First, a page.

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Dietary magnesium deficiency alters gut microbiota and leads to depressive-like behaviour

Published online by Cambridge University Press:  18 February 2015

Gudrun Winther*
Affiliation:
Translational Neuropsychiatry Unit, Department of Clinical Medicine, Aarhus University, Skovagervej 2, DK-8240 Risskov, Denmark
Betina M Pyndt Jørgensen
Affiliation:
Section of Experimental Animal Models, Department of Veterinary Disease Biology, Faculty of Health and Medical Sciences, University of Copenhagen, Thorvaldsensvej 57, DK-1871 Frederiksberg C, Denmark
Betina Elfving
Affiliation:
Translational Neuropsychiatry Unit, Department of Clinical Medicine, Aarhus University, Skovagervej 2, DK-8240 Risskov, Denmark
Denis Sandris Nielsen
Affiliation:
Department of Food Science, Faculty of Science, University of Copenhagen, Denmark
Pernille Kihl
Affiliation:
Section of Experimental Animal Models, Department of Veterinary Disease Biology, Faculty of Health and Medical Sciences, University of Copenhagen, Thorvaldsensvej 57, DK-1871 Frederiksberg C, Denmark
Sten Lund
Affiliation:
Medical Department MEA (Endocrinology and Diabetes), Aarhus University Hospital, 8000 Aarhus C, Denmark
Dorte Bratbo Sørensen
Affiliation:
Section of Experimental Animal Models, Department of Veterinary Disease Biology, Faculty of Health and Medical Sciences, University of Copenhagen, Thorvaldsensvej 57, DK-1871 Frederiksberg C, Denmark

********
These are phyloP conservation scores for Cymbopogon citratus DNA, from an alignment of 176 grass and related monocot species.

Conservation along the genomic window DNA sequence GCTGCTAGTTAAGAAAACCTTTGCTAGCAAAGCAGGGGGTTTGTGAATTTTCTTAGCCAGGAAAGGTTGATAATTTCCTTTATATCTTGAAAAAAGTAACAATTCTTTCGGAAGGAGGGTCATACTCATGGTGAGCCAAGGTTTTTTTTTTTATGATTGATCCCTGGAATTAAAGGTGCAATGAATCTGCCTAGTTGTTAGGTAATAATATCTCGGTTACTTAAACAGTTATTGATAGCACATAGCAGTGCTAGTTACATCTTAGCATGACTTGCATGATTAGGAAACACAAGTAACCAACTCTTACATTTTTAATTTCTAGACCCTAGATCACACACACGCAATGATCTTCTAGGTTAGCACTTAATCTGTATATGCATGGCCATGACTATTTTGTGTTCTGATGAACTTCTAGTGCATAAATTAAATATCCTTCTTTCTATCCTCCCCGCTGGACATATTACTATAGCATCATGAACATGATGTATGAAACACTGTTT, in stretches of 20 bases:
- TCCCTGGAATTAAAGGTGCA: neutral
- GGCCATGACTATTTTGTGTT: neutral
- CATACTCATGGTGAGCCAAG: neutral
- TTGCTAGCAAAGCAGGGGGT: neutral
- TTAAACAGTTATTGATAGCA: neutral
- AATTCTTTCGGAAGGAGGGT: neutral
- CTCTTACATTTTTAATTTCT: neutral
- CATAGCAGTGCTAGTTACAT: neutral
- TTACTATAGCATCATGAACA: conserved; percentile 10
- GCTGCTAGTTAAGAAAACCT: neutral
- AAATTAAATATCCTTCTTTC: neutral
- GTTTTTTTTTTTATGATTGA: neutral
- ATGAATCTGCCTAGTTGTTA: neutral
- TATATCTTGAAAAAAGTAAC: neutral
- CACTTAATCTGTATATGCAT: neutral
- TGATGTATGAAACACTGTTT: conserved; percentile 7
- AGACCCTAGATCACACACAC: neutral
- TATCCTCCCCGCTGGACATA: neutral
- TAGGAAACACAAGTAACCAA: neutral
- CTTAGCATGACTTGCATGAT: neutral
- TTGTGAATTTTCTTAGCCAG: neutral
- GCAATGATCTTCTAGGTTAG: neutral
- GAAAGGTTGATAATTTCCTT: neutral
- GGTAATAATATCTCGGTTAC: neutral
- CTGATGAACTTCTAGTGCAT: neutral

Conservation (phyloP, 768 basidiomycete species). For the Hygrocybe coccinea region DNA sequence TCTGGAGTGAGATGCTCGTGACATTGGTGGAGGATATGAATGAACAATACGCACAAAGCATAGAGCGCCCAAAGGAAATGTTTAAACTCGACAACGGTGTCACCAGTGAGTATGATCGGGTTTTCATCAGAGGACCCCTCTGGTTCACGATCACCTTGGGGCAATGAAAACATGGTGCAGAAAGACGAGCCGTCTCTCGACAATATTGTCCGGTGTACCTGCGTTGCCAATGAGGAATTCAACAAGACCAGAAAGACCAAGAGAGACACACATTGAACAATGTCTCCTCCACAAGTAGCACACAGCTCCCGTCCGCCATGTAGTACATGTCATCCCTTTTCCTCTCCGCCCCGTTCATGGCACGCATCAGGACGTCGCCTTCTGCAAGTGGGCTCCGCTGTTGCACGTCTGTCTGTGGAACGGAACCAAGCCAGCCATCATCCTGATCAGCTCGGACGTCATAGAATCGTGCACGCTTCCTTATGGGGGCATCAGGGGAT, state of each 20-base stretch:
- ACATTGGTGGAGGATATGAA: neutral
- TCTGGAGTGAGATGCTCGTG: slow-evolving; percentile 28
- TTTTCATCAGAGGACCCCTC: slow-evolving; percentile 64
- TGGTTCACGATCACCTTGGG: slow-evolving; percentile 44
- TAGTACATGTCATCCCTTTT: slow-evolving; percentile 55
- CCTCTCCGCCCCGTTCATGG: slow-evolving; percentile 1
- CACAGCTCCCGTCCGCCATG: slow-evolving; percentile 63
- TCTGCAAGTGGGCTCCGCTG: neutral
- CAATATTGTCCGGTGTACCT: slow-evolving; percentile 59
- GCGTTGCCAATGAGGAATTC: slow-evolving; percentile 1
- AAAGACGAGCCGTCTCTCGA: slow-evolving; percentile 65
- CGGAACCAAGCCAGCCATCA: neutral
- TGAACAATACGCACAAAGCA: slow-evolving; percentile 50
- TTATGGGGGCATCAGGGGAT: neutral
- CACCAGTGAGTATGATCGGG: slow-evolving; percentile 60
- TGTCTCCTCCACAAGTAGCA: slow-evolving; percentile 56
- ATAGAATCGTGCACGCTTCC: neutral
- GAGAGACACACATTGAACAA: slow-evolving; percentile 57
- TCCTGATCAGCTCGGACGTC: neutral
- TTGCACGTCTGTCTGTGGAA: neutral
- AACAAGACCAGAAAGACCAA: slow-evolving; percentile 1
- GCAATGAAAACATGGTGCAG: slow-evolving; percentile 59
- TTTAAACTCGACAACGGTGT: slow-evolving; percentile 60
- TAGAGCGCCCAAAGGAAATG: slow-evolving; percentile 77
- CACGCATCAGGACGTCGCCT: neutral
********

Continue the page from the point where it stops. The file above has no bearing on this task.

Gregers Wegener
Affiliation:
Translational Neuropsychiatry Unit, Department of Clinical Medicine, Aarhus University, Skovagervej 2, DK-8240 Risskov, Denmark Pharmaceutical Centre of Excellence, School of Pharmacy, North West University, Potchefstroom, South Africa
*
Gudrun Winther, Translational Neuropsychiatry Unit, Department of Clinical Medicine, Aarhus University, Skovagervej 2, DK-8240 Risskov, Denmark. Tel: +457 847 1141; E-mail: gudrun.winther@clin.au.dk

Abstract

Objective

Gut microbiota (GM) has previously been associated with alterations in rodent behaviour, and since the GM is affected by the diet, the composition of the diet may be an important factor contributing to behavioural changes. Interestingly, a magnesium restricted diet has been shown to induce anxiety and depressive-like behaviour in humans and rodents, and it could be suggested that magnesium deficiency may mediate the effects through an altered GM.

Methods

The present study therefore fed C57BL/6 mice with a standard diet or a magnesium deficient diet (MgD) for 6 weeks, followed by behavioural testing in the forced swim test (FST) to evaluate depressive-like behaviour. An intraperitoneal glucose tolerance test (GTT) was performed 2 day after the FST to assess metabolic alterations. Neuroinflammatory markers were analysed from hippocampus. GM composition was analysed and correlated to the behaviour and hippocampal markers.

Results

It was found that mice exposed to MgD for 6 weeks were more immobile than control mice in the FST, suggesting an increased depressive-like behaviour. No significant difference was detected in the GTT. GM composition correlated positively with the behaviour of undisturbed C57BL/6 mice, feeding MgD diet altered the microbial composition. The altered GM correlated positively to the hippocampal interleukin-6.

Conclusion

In conclusion, we hypothesise that imbalances of the microbiota–gut–brain axis induced by consuming a MgD diet, contributes to the development of depressive-like behaviour.

Type
Original Articles
Copyright
© Scandinavian College of Neuropsychopharmacology 2015 

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